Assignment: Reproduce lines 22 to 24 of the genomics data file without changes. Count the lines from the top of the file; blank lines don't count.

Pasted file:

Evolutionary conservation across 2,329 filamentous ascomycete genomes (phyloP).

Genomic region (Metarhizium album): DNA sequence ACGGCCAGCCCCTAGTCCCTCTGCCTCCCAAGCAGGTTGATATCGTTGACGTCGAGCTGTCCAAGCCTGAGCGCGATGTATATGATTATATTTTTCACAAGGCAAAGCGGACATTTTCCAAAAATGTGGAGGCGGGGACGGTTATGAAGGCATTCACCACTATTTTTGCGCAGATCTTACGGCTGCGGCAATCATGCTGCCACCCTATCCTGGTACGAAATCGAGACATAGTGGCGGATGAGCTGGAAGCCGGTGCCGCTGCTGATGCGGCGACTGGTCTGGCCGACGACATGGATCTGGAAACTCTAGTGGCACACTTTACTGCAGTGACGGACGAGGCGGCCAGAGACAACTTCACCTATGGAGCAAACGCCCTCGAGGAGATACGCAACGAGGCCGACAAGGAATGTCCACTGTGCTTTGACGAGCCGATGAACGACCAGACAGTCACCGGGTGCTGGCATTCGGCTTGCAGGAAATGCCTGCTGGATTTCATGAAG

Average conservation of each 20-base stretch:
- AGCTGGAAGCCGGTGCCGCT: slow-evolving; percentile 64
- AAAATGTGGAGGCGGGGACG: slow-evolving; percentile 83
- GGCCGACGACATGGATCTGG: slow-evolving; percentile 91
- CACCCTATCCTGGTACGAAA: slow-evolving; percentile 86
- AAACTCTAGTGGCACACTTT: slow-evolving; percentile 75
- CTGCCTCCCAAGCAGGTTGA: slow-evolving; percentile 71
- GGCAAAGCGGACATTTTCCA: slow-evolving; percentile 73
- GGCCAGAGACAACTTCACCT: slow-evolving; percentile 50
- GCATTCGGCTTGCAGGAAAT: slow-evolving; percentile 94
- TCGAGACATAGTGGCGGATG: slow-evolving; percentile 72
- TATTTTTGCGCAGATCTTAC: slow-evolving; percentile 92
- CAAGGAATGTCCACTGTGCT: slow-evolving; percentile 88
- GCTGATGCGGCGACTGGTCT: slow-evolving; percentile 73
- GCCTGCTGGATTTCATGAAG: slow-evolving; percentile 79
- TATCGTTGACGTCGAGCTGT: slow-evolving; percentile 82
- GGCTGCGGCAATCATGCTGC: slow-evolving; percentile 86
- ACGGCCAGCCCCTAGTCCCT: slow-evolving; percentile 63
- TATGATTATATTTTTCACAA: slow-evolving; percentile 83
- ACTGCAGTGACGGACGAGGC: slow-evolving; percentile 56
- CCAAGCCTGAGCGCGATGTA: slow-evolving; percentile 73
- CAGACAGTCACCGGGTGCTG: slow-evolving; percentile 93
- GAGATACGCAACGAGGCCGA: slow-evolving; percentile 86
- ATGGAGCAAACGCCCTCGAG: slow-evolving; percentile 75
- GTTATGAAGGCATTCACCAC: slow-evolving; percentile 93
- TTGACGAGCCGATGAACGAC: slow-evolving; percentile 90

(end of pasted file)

- ACTGCAGTGACGGACGAGGC: slow-evolving; percentile 56
- CCAAGCCTGAGCGCGATGTA: slow-evolving; percentile 73
- CAGACAGTCACCGGGTGCTG: slow-evolving; percentile 93